Most parents have loads of responsibilities and things are seldom easy when there is only one breadwinner in a family. This is something one can never plan for but Hasfizal Mukhtar and his wife have taken it in their stride – their eldest child, Umar (now 21) happens to be a special child.
“Being the father of a special needs child had its share of challenges. When my wife and I first learned that Umar was on the autism spectrum, it was about 19 years ago. Back then, autism awareness was very low,” reveals the father of three boys.
Can you tell if someone is autistic?
A person on the autism spectrum cannot be identified solely based on physical traits alone. However, there may be behavioural differences such as difficulties with social interaction and communication, and a tendency to have restricted or repetitive behaviour.
Discovered at two
On learning that Umar was on the autism spectrum, Hasfizal and his wife experienced a gamut of emotions. “It’s true that you fear things you don’t know. Two decades ago, the Internet had little information on autism. After making inquiries everywhere, we finally learned Umar needed an early intervention programme.”
Hasfizal’s wife gave up her career to care for Umar and after almost 20 years, this has definitely paid off. Umar has learnt to cope and is able to lead a relatively normal life. He is talented in music and singing, which his parents have nurtured and encouraged. As a result, he has gained a lot of confidence and has even been invited to perform at corporate and government events.
On top of Hasfizal’s financial burden (he had just started working while his wife was now a full time stay-at-home mum), he also had a tough time accepting his son’s condition. The sense of accountability was much heavier, especially when his child’s wellbeing was his responsibility for the rest of life.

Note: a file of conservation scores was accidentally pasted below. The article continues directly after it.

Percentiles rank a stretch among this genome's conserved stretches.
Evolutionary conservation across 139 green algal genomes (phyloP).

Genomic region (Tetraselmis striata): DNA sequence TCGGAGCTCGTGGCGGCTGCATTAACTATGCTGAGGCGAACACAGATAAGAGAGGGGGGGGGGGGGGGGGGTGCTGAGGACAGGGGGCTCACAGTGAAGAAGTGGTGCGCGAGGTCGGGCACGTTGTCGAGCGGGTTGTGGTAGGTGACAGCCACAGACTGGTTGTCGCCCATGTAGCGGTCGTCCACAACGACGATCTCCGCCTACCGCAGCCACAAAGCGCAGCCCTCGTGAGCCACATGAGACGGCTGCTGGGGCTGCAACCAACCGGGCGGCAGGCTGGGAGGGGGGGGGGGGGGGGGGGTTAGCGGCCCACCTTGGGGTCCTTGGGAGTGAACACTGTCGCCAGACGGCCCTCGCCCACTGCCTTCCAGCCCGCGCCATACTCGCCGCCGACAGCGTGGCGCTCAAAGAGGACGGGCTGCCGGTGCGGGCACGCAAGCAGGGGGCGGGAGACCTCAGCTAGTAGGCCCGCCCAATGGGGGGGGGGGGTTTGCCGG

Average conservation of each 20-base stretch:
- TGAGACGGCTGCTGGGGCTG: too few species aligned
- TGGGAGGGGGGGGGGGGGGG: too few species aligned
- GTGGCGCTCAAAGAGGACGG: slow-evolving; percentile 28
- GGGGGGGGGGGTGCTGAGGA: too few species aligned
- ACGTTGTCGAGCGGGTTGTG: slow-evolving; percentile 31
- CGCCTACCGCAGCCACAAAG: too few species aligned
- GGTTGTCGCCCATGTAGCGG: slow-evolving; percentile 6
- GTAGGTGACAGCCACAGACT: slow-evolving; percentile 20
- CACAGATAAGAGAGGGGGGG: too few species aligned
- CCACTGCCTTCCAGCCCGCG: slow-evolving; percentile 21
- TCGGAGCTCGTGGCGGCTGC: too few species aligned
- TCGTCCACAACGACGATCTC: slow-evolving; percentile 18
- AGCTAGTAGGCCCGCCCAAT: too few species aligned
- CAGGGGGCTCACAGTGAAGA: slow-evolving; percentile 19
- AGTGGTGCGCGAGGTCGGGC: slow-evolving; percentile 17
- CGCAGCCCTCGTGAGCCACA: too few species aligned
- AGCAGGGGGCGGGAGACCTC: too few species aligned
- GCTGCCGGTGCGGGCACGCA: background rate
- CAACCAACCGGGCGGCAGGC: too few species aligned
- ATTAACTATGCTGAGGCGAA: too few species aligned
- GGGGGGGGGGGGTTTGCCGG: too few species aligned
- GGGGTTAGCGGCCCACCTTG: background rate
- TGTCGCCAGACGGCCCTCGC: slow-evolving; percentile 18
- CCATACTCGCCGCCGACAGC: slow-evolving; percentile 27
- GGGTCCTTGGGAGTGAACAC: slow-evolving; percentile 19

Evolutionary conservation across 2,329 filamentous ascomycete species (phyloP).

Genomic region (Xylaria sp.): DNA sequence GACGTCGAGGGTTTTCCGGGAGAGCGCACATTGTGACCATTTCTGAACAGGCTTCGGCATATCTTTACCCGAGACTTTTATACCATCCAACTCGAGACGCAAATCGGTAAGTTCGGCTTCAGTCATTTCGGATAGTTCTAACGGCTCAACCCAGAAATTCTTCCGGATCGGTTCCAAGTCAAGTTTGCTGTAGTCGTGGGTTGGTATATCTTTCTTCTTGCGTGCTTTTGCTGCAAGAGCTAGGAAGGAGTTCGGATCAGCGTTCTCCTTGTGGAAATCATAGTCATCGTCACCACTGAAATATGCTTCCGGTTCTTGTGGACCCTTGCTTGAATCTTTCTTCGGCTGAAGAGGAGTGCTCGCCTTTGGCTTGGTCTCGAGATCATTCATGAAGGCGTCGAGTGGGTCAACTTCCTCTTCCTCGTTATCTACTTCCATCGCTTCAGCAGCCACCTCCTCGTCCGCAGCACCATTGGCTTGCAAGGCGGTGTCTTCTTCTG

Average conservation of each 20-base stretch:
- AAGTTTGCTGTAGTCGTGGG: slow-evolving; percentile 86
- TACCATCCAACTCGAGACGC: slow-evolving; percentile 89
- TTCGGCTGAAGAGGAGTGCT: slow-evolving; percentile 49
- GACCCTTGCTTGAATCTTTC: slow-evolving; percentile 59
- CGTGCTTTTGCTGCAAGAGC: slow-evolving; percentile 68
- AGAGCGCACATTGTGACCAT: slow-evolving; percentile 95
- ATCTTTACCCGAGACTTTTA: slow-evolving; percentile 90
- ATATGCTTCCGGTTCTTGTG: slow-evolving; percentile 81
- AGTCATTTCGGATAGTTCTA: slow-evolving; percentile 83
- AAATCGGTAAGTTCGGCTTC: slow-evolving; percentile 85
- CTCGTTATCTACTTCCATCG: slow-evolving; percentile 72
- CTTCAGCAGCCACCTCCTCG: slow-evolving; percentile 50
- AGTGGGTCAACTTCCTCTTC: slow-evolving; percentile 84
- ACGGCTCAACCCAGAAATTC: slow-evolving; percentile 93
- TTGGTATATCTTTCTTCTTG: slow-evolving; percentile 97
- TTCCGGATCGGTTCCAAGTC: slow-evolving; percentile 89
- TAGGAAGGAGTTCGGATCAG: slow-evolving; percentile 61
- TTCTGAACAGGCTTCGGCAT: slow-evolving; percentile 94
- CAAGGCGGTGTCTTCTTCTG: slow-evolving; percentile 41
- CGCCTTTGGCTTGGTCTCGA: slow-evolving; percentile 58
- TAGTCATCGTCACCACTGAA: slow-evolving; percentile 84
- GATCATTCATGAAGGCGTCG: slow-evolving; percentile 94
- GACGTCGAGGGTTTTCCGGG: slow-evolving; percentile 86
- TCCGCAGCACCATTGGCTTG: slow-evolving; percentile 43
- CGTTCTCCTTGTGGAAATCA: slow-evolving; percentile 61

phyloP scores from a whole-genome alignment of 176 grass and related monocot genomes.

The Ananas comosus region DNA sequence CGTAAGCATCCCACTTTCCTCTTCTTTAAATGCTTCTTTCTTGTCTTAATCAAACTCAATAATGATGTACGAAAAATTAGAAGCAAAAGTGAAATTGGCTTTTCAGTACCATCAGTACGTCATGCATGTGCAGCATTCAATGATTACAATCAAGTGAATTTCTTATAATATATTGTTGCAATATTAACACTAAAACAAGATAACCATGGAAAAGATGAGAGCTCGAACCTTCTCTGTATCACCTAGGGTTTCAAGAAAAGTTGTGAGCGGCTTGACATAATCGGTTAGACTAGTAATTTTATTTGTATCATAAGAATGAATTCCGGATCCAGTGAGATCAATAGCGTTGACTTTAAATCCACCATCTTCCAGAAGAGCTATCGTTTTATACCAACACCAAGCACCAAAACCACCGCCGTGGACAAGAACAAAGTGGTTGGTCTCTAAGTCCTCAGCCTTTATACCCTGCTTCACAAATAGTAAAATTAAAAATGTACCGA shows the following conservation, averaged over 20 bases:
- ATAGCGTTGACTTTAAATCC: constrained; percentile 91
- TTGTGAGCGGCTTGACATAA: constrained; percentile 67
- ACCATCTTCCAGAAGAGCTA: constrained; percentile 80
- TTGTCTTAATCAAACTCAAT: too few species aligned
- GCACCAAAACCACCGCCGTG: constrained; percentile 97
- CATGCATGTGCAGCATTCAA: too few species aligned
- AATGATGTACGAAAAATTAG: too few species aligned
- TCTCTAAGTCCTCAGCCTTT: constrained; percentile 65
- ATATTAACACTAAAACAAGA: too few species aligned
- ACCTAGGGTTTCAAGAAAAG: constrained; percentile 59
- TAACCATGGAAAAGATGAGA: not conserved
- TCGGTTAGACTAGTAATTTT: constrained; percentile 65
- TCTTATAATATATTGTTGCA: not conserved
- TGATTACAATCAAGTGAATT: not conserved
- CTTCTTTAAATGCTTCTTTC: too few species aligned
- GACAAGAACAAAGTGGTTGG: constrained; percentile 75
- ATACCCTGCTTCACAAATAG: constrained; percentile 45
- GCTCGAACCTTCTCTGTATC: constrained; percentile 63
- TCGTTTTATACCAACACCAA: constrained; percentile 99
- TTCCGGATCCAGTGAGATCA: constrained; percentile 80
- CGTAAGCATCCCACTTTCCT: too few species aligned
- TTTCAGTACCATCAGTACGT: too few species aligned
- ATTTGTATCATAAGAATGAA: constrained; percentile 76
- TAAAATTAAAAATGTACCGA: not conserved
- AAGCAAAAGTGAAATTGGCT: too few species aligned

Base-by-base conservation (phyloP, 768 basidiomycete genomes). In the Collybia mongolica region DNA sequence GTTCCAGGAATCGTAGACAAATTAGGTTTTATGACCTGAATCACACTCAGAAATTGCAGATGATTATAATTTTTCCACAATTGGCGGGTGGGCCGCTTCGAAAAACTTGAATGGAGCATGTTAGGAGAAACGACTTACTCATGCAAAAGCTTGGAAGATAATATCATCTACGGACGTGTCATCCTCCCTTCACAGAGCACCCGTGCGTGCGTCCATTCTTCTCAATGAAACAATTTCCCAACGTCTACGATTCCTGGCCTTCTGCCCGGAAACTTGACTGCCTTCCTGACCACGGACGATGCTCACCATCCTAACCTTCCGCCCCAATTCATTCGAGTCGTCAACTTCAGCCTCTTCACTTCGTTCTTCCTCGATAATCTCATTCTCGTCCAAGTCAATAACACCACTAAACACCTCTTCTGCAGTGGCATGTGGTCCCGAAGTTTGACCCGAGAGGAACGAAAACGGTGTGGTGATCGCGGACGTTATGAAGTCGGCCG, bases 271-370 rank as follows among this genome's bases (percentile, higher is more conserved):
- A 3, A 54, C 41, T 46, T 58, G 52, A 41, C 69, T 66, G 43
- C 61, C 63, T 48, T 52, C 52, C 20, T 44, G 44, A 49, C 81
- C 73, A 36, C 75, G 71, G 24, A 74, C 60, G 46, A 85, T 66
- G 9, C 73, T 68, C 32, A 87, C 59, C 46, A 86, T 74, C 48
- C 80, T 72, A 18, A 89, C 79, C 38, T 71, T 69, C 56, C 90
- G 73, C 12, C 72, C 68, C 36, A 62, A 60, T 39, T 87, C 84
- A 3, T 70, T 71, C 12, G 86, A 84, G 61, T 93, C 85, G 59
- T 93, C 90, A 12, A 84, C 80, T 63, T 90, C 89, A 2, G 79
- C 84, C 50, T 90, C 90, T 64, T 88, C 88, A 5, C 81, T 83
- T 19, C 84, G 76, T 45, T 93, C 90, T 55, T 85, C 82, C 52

Yet another challenge the young father encountered was overcoming his own fears of facing other people. Thankfully, Malaysians are quite kind and understanding, so he was able to adjust to the situation comfortably.
“There were still times when I would see that people were not comfortable with Umar. I don’t really fault them as autism was not a well-known condition at that time… even today there is still a lack of awareness,” confesses Hasfizal.
Going out can be an ordeal
Normal everyday things that many people take for granted can be a problem for both the child and the parents who have to deal with autism. Raising Umar in a community that neither understands not knows about autism was far from easy.
Raising Umar in a community that neither understands not knows about autism was far from easy.
Taking him for haircuts or kenduri kahwin can be stressful – Umar was (and still is) very sensitive to noise and vibration. This meant barbers had to use only scissors and be willing to get along with him. At weddings, the combination of crowds and hot weather meant that Hasfizal and his wife had to take turns to eat while the other physically held on to Umar to help keep him calm.
Helping out at home
Although Hasfizal’s wife takes on the lion’s share of caring for Umar, Hasfizal still takes over as much as possible. He continues to be deeply involved with Umar’s life to the extent of handling his singing career as manager, driver and bodyguard.
“I think fathers should make an effort to do their bit in helping to lessen the burden on their wife. Do the dishes or laundry and spend time with your special needs child. Give your spouse a ‘day off’ on weekends for her to recharge herself,” Hasfizal shares.
He also had to juggle spending time with all three of his children in order to ensure that the two younger siblings would not be jealous of the extra time he spent with Umar. This also served to help the brothers forge a stronger bond.
Hasfizal planned activities that included all three siblings. They would go for jamming sessions together; Umar would be the vocalist, his brothers played the piano and drums, and Hasfizal played the guitar – this was a great way for them to bond.
- Stay Positive: Be realistic when setting expectations. Unrealistic expectations will definitely cause a lot of problems. Pushing too hard can be counter-productive.
- Look at efforts, not results: Every child is different – appreciate their efforts and don’t compare results. Learn to accept that most milestones take longer to achieve.
- Good teamwork required: Both parents need to support each other.
- Anticipate and prevent triggers: Learn what his triggers are and anticipate them to avert meltdowns.
- Network with other parents: Sharing information and experiences among each other is useful for making your life a little easier. For more information, visit here.